L'Homme Blesse

Ladymol's Review

This film is like life in many ways: most of it pretty boring dross, but it has a few highlights that make it all worthwhile. Set in the grimy poverty stricken streets of some French city, itís about a young manís obsession for the man who gives him his first gay encounter. With his family to see his sister off at railway station, Henri comes across what appears to be a mugging in a toilet. The aggressor, Jean, fired up on the violence, kisses Henri and awakens a vast, squirming nest of repressed passion. The most amazing thing about this movie is that watching it itís entirely credible that Henri can have this one completely life changing moment. Jean, to me, seemed almost demonic in his intense, corrupt beauty. He was Brian Kinney ten years on, fuelled on anger. Whatever he did to Henri in that kiss is utterly believable because he does it to us too as we watch. I was hooked and sat through the dross (and believe me there is a lot) and the non-happenings and the interminable French obsession with talk and no action on the edge of my seat waiting for Jean to reappear. When he does, itís there again: that compelling dissolution that made my guts melt.

In his endless search for Jean through the low-life of the night, Henri has one other intense encounter with a young man from Paris. If Jean hadnít finished me off, the kisses these two share in subways and toilets would have done.

The final scene is one of the strongest homoerotic scenes Iíve seen in any movie. Itís unadulterated male lust and itís just wonderful. But then I learnt the very valuable lesson of being careful what I wished for.

Itís hard to recommend this film because it is awful, but it has these wonderful, passionate moments. Maybe thatís more a sad reflection on how little male passion many gay movies give us (how many have we commented on now where the het sex is more graphic than the gay?), and how starved we are for it.

Maybe I was just seduced by the Mellors-like Jean character. Heís the ultimate fantasy figure if youíre into brutal, beautiful men you want take home and tame.

So, a very mixed bag. Mostly pretty dire, but Iíve watched it twice now just for the few scenes of real male on male passion.

Cerisaye's Review

Henri wants a boyfriend.† He moons around his grotty family home, without work or school or anything to distract him.† When they all go to the station to see off his older sister, he meets sexy but dangerous Jean in the toilets.† Jean is a thief and a pimp but Henri is hopelessly drawn to him after a bruising kiss.† Henri also attracts the attention of portly businessman Bosman, who emerges as a more-or-less kindly voyeur.†

Henriís obsession with thuggish Jean brings him to haunt his hang-outs.† Eventually Jean takes Henri home, after a rough encounter leaves him injured, where he meets Elizabeth, Jeanís suffering girlfriend.† Jean appears keen on a threesome, though neither Henri nor Elizabeth share his enthusiasm.† Henri and Elizabeth make a connection based on shared experience of misplaced love.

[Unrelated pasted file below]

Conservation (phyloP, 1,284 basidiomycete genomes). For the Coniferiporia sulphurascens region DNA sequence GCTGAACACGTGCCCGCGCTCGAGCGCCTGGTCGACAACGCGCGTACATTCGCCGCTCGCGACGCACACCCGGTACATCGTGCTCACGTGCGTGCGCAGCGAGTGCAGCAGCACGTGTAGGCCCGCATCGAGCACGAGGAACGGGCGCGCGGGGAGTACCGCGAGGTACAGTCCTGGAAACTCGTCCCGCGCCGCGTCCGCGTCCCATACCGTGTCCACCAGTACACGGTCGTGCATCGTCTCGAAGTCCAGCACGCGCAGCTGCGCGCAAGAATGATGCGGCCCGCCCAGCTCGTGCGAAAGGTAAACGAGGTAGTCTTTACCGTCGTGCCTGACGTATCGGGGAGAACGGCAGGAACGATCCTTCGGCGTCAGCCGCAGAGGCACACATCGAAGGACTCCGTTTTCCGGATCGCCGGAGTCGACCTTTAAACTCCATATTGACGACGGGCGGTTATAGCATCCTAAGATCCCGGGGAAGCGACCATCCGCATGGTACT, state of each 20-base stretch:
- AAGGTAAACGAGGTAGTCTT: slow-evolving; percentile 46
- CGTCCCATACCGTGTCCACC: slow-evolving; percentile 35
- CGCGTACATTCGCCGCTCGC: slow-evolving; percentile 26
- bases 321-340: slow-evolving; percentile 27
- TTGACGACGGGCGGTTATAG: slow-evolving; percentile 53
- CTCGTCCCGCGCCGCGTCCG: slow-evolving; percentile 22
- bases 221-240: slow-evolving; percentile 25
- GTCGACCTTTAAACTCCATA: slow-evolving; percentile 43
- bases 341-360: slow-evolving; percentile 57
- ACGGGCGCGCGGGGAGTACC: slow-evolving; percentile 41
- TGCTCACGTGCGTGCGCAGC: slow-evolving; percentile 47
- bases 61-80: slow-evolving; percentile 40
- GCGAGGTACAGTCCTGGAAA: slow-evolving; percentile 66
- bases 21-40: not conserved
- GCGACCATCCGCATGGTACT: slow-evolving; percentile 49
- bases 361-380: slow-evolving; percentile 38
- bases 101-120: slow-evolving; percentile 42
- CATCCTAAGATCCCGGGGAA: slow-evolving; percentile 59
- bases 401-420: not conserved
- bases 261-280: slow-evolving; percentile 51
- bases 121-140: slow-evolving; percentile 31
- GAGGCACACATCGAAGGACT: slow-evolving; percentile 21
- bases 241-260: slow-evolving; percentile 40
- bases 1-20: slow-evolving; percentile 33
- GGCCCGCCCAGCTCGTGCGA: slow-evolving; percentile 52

So far, so good.† Then I got lost, confused like Henri about Jeanís game and the role of Bosman.† Things happen that just donít make sense, like when you fall asleep and miss chunks of a story, except I stayed wide awake.†

The best thing going for the movie is an intense performance from the actor playing Henri, the awkward and needy youth unable to articulate either feelings or desire.† Though heís perhaps a little too old to quite convince as a teenager.† Still, I felt his loneliness & longing, the increasing desperation that guides his actions.† Jean is suitably ambivalent, both sexy and threatening.† You can see the animal attraction.† But heís too handsome in a part that calls for a real brute, and lacks character development for depth.†

I had many questions and few answers.† Characters act without explanation, like O Fantasma, with similar themes of unrequited love and misdirected lust.† The cover promises steamy eroticism not much evident.†† In one shot Jean is so obviously sucking his own thumb not Henri I hoped it was an observation on the character rather than bad sex or prudery.† Then thereís the shocking climax when Henri finally gets what heís been looking for.† Except it doesnít quite turn out like that.† A horrible sequence that certainly shows the fine line between love & hate.†

Henriís been damaged by an adolescent love destroyed by forced separation.† But itís hard to sympathise with a character we donít know well enough to care about.† There are moving moments, like when Henri offers a cute guy he tries to pick up money to give him a kiss, very sad and revealing of his need for affection as much as sex.† Jean is so totally bad for Henri you know itís not going to end well, and his desperate search for love inevitably leads down a dark and destructive path.†

I was reminded of Querelle- and thatís not a compliment.† The film is too bleak and depressing.† Iím not sure Henri accepts his sexuality.† He seems to.† Jeanís major problem is definitely homophobic self-loathing due to a desire for men that drives him to brutal acts of violence and degradation against those he wants.† I wanted Henri to take his quest for love somewhere healthy & wholesome (his dad tells him to go met other boys at a youth club).†

Itís a violent film, like Shiner.† Homoerotic fascination in acts of brutality that I just donít get.† Everyone is miserable so I ended up feeling the same.† I wanted Henri to be Jeanís salvation, self-acceptance and redemption through love.† Sexual abuse disguised as love isnít my idea of entertainment.† Though at least Elizabeth shows common sense.† I really, really need a light rom-com right now.†